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St. John's OL Ben Bartch Explains Unique Magic Shake & Position Transition


INDIANAPOLIS — There will be 337 players who cycle through the 2020 NFL Scouting Combine this week, yet only one represents a Division III school.

Ben Bartch hails from St. John's University, and he is beyond proud to help bring exposure to the school of fewer than 2,000 students in Collegeville, which is roughly 80 miles northwest of downtown Minneapolis.

Bartch, who could play both guard or tackle in the NFL, is looking to be the first player drafted from the Minnesota Intercollegiate Athletic Conference since 2003.

"It's a great honor. I'm very humbled about it," Bartch said. "I'm very grateful for the opportunity to be here, to be honest.

"If I can bring some pride and some honor back to St. John's and represent them well, I'm all for it," Bartch added.

Bartch chatted with the media for 20-plus minutes Wednesday morning, recounting his journey from an Oregon high school to St. John's to being a Senior Bowl standout in late January.

But there was one story that undoubtedly stood out among the rest.

Bartch arrived at St. John's in 2016 as a tight end and spent his first two college seasons at that position. But when he was asked to switch to offensive line in the summer of 2018, he knew he had to bulk up from his then-weight of 250 pounds.

Bulk up, he did, using perhaps the most unusual concoction to make what Bartch termed a "magic shake."

"Essentially, the summer after my sophomore year, I was asked to switch to the offensive line. I would get up at 5 a.m. and would have to go work as a strength coach at a local high school," Bartch said. "In order to get my breakfast in — I didn't have time to eat the full carbohydrates and proteins I needed — my friend had a NutriBullet, so I would scramble seven eggs, a big tub of cottage cheese, quick grits, then peanut butter and a banana and Gatorade.

"I would throw it all in and plug my nose," Bartch added as media members looked on in astonishment. "I'd gag sometimes, but that's what you have to do."

Over the course of his final two college seasons, Bartch went from 250 to 305 pounds, and also became one of the best offensive linemen in the country.

An All-American as a tackle in 2019, Bartch helped the Johnnies average 512.9 yards and 41.6 points per game as St. John's went 12-2 with an appearance in the Division III semifinals.


Bartch said he studied online videos and tutorials as much as he could and fully committed himself to his new position.

"Definitely a little adversity transitioning. I was asked to switch after an entire spring ball as a tight end going into my junior year. I really only had about three months to learn offensive line for camp," Bartch said. "It wasn't incredibly difficult. I had the support of teammates. I made it a mission to learn as much as I could on my own from the internet about it. Then practicing and doing reps on my own.

"At St. John's, there a certain accountability and responsibility that you have to do it on your own," Bartch added. "We don't have personal chefs or people giving you a smoothie after practice. You have to take it upon yourself to stay motivated and hold yourself accountable."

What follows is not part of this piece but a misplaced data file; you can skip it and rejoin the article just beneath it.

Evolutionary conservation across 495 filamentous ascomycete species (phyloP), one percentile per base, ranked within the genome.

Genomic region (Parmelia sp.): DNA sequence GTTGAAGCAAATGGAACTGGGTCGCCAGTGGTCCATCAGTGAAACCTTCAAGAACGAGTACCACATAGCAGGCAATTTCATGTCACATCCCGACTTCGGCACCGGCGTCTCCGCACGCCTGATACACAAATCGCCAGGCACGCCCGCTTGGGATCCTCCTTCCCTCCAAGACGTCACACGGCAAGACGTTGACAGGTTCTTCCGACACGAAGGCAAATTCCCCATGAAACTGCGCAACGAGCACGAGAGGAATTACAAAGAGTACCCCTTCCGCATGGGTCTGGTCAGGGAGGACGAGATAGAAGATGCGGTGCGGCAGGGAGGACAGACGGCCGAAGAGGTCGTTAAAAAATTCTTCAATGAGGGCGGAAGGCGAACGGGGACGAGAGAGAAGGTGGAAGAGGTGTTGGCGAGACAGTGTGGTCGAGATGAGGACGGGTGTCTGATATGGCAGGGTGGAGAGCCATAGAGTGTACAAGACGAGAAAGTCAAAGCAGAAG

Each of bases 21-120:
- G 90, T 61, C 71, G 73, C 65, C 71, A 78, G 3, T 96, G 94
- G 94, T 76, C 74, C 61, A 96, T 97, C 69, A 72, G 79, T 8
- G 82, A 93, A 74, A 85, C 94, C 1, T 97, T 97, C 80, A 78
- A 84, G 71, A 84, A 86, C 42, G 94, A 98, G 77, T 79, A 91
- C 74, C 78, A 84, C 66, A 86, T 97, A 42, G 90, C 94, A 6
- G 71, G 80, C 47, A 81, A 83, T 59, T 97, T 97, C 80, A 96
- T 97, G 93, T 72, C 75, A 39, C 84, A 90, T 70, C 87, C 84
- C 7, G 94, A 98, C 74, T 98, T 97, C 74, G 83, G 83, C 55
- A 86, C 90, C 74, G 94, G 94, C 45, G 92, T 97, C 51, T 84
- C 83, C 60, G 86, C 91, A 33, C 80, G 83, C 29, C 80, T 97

Bartch impressed enough to get an invitation to the Reese's Senior Bowl in Mobile, Alabama, in late January, where he more than held his own against a pool of players that mostly featured Division I prospects.

"I think I proved some things down in Mobile," Bartch said.

While Bartch did not play in the actual game due to a minor knee injury, he turned heads by constantly winning his reps and showcasing his skills in the valued practices.

"Michael Jordan said you have to expect things of yourself before you do them," Bartch said. "I expected of myself that I was going to perform well, whether or not other people thought I was some small-school scrub who was going to get destroyed.

"So, I think going down there, you get that first rep out of your system and you just relax a little bit," Bartch added. "Like, look we're just playing football. We're having fun. I think it was a great experience and really big for me."

Bartch's father, Jon, was born in St. Paul, and he has multiple family members who currently live in the Twin Cities. Two cousins also attend St. John's; aunts and uncles have roamed the campus in the past.

The 21-year-old Bartch will also have some ties to Minnesota in the two months leading up to the 2020 NFL Draft.

He will not participate in on-field drills in Indianapolis but will do them at the University of Minnesota's Pro Day on March 25.

Bartch also shares the same representation as Vikings right tackle Brian O'Neill, who also transitioned from tight end to tackle when he was in college.

"Yeah, Brian's a great dude. He's been around the facility (Sports Science Lab in Irvine, California) the last couple weeks," Bartch said. "We talked a little bit about Minnesota and stuff like that.

"I've watched a little bit of his film and stuff," Bartch added. "And I'll be going back there training, so I'll pick his brain and get advice."

Perhaps Bartch will stay in Minnesota and land with the Vikings, but if he continues to impress at the combine, there is no doubt he will be just the ninth player ever drafted from St. John's.

"I grew up obviously idolizing the NFL and always wanting to play in it as a young boy. But I think it kind of became surreal and actualized it, kind of my junior year, the beginning of when scouts started coming in a little more," Bartch said. "I kind of understood this is something I'm going to devote a lot of my time to, and I'm really excited about it. Before then, I took actions, sacrificing different things to focus more on football during my freshman and sophomore year.

"Stuff like that is definitely a chip on the shoulder," Bartch later added. "I controlled what I could control, which was performing well at St. John's."